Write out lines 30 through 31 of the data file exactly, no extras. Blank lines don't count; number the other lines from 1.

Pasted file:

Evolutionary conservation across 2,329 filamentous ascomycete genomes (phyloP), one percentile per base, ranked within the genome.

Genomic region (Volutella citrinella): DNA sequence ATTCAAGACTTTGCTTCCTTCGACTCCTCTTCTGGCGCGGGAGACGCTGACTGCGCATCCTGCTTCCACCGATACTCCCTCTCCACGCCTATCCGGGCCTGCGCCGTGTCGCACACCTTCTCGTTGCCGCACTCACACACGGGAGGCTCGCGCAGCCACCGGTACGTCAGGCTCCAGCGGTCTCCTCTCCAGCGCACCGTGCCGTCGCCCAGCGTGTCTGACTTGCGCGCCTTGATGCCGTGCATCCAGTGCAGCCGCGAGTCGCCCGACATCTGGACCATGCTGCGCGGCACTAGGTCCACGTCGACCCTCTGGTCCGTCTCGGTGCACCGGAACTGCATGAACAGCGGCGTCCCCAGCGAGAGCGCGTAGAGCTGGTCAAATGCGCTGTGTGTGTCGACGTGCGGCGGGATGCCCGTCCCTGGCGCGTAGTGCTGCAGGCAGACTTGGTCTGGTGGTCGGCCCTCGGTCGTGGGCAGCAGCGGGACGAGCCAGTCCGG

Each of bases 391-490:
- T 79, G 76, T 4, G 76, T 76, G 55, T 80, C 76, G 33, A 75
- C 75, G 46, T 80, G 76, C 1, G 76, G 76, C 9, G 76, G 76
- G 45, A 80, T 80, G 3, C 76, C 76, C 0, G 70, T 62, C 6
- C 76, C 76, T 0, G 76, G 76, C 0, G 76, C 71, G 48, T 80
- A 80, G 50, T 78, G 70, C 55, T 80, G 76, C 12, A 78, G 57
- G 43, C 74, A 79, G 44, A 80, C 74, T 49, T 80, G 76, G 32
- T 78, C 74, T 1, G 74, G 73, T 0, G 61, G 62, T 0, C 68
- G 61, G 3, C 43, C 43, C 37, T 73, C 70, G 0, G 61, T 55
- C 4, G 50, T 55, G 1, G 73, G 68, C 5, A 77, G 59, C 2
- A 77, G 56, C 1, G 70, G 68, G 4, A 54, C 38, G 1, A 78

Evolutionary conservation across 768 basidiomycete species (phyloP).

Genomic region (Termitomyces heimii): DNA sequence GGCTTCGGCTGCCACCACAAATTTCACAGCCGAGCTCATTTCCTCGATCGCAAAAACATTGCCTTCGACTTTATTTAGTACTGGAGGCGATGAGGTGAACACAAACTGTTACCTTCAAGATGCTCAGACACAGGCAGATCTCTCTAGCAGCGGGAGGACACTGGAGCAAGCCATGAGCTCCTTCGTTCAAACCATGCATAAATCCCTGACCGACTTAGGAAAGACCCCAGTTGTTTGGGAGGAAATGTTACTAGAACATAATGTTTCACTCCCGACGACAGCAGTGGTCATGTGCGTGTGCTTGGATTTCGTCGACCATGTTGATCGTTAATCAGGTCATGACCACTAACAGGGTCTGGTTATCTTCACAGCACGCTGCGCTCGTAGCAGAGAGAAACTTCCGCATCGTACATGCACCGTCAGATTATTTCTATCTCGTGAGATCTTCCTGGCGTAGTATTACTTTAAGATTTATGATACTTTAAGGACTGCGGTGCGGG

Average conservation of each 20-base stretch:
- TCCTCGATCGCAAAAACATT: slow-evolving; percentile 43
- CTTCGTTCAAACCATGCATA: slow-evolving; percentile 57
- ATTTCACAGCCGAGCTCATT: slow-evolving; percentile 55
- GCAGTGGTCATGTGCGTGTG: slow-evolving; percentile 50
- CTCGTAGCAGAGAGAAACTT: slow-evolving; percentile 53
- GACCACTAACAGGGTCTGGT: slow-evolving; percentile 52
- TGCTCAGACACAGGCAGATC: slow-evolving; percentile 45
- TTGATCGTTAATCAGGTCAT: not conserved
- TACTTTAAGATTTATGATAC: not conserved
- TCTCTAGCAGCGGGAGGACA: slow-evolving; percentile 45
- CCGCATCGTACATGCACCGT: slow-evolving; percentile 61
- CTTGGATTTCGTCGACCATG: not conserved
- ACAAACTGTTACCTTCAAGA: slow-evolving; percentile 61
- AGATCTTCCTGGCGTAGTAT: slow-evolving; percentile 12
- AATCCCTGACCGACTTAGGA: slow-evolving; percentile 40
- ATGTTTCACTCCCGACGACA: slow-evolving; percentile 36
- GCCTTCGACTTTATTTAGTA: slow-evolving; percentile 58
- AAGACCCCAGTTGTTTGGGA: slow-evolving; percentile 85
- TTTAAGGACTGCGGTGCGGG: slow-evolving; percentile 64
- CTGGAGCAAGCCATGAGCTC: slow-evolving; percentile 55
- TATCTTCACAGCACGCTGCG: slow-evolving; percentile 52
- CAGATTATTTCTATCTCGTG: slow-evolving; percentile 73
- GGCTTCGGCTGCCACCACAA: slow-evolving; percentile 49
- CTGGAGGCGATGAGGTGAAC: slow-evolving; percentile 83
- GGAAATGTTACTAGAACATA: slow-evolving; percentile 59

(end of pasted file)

- AGATCTTCCTGGCGTAGTAT: slow-evolving; percentile 12
- AATCCCTGACCGACTTAGGA: slow-evolving; percentile 40